The London attacks have raised fresh questions about Ireland's approach to intelligence and security...
Is Ireland a likely target for a terrorist attack?
It's a question that's asked after most major international attacks - but the revelation that one of the London attackers spent time in Ireland has raised fresh concerns about Ireland's preparedness and counter-terrorism resources.
Sean Hartnett is a former British intelligence officer & author of Charlie One: The True Story of an Irishman in the British Army and His Role in Covert Counter-Terrorism Operations in Northern Ireland. He spoke to the Pat Kenny Show this morning about Ireland's preparedness, and whether or not we are a likely target.
Despite our declared neutrality, Sean suggests that we are not immune from being targeted.
He observed: "We're a possible target [...] The use of Shannon Airport by US military for refuelling stops is very well publicised [...] We are a very soft target - it would be very, very easy for someone outside of Dublin to make an attack.
"You can take any small village or town in Ireland. All you need now is a vehicle, or a kitchen knife. It's not like the old days of the IRA, where a major bomb would be planted or weapons would be used - it's a completely different beast now."
A reality of modern counter-terrorism operations is that it can be an extremely expensive, labour-intensive process. Sean detailed some of the resources required.
"To keep one person under surveillance, it's 40 to 60 personnel," he told Pat. "That's made up of between 12 and 18 surveillance operators on the ground. Backing them up you have an operations officer, you have intelligence officers, you have communications officers... You have everything from mechanics to technicians to cooks - everything that's required to keep them on the ground for a 24-hour period.
"Remember those personnel then have to be rotated out to give them rest - so it's a massive operation," he added.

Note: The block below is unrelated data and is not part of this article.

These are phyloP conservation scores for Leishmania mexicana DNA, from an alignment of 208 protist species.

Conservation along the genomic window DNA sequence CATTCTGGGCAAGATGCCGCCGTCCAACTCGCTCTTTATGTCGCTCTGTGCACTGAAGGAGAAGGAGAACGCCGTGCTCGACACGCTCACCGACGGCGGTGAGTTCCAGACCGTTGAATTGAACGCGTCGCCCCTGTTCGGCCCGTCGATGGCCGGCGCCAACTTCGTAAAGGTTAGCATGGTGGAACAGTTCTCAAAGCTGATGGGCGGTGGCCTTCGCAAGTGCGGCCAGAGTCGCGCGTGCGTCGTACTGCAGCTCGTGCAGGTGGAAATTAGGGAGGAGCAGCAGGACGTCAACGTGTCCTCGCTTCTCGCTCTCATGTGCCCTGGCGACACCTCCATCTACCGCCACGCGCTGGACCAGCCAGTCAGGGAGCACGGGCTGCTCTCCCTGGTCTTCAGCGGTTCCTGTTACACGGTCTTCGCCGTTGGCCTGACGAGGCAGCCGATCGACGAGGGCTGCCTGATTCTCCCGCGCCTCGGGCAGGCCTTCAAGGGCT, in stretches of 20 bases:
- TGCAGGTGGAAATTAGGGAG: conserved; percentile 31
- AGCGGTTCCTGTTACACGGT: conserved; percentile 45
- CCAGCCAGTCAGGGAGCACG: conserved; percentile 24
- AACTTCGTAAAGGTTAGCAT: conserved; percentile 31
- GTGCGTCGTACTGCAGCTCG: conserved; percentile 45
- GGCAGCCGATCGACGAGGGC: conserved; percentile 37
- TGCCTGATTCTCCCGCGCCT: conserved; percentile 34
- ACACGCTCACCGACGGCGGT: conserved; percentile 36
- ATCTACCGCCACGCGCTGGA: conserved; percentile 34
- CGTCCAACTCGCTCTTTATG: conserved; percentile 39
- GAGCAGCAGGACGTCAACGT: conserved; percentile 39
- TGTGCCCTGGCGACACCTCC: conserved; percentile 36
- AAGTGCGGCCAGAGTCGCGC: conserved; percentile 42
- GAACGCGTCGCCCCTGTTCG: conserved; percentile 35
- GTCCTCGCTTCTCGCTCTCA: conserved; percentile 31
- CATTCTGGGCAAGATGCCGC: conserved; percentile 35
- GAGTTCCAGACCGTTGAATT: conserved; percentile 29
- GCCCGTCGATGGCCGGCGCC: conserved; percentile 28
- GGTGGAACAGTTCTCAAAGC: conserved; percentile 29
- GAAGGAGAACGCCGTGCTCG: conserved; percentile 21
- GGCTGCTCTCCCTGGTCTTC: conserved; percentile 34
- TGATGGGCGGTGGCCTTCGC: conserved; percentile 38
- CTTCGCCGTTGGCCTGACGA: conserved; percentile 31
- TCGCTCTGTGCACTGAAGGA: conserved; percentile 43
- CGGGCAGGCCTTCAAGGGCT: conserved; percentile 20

Sean observed that the level of surveillance technology available to British intelligence would be "generations ahead" of what Irish officers have access to.
He suggested: "If tomorrow morning it was decided that a separate intelligence agency was going to be set up, it would take years to set it up. 90% of the personnel that go for selection for British intelligence fail the selection process. Of the 10% that pass, 25% of them quit after two years due to the intensity and the pressure that they're under.
"You have to develop an entire network across the country of technology - cameras, listening devices, encrypted communications. If the Taoiseach decides tomorrow that he's going to form a completely independent intelligence agency - which is what is needed - then it's not going to happen overnight. It will take years."
Leo Varadkar - the new Fine Gael leader and the man expected to become next Taoiseach in the coming weeks - has indicated his intention to establish a COBRA-style committee in Ireland.
COBRA refers to Cabinet Office Briefing Rooms, the location where the UK government's crisis coordination committees typically meet in the aftermath of major incidents such as a terrorist attack. The additional 'A' in the acronym allows for the fact that most meetings take place in Briefing Room A in Whitehall, just behind 10 Downing Street.
In a statement, Minister Varadkar said: "Although Ireland is not at high risk of a terrorist attack, it is important to be prepared for every eventuality.
"The new Committee will allow greater Ministerial involvement in preparing for and managing major security threats, and more extensive cross-Departmental cooperation on these issues."
Sean Hartnett, however, warns that such a committee will require substantial external support.
"The committee would have nothing backing it up," he told Pat. "They've got An Garda Síochana, the Irish Defence Forces, and that's it. To be fair to the Gardaí, they are so poorly resourced, poorly trained - they need vast amounts of resources and finances pumped into them. They're overwhelmed as it is.
"This committee may well fit, but there's no agency to supply them with the intelligence they need - so they're going to be making uninformed decisions."
Sean also spoke about Theresa May's controversial pledge to "change" human rights laws if they restrict efforts to fights to terrorism and extremism.
He argued that such a hardline approach "unfortunately doesn't work either [...] What it does... it alienates you within that community.
"You'd be far better getting a conviction for an offence, and then either prison sentences or deportation based on that."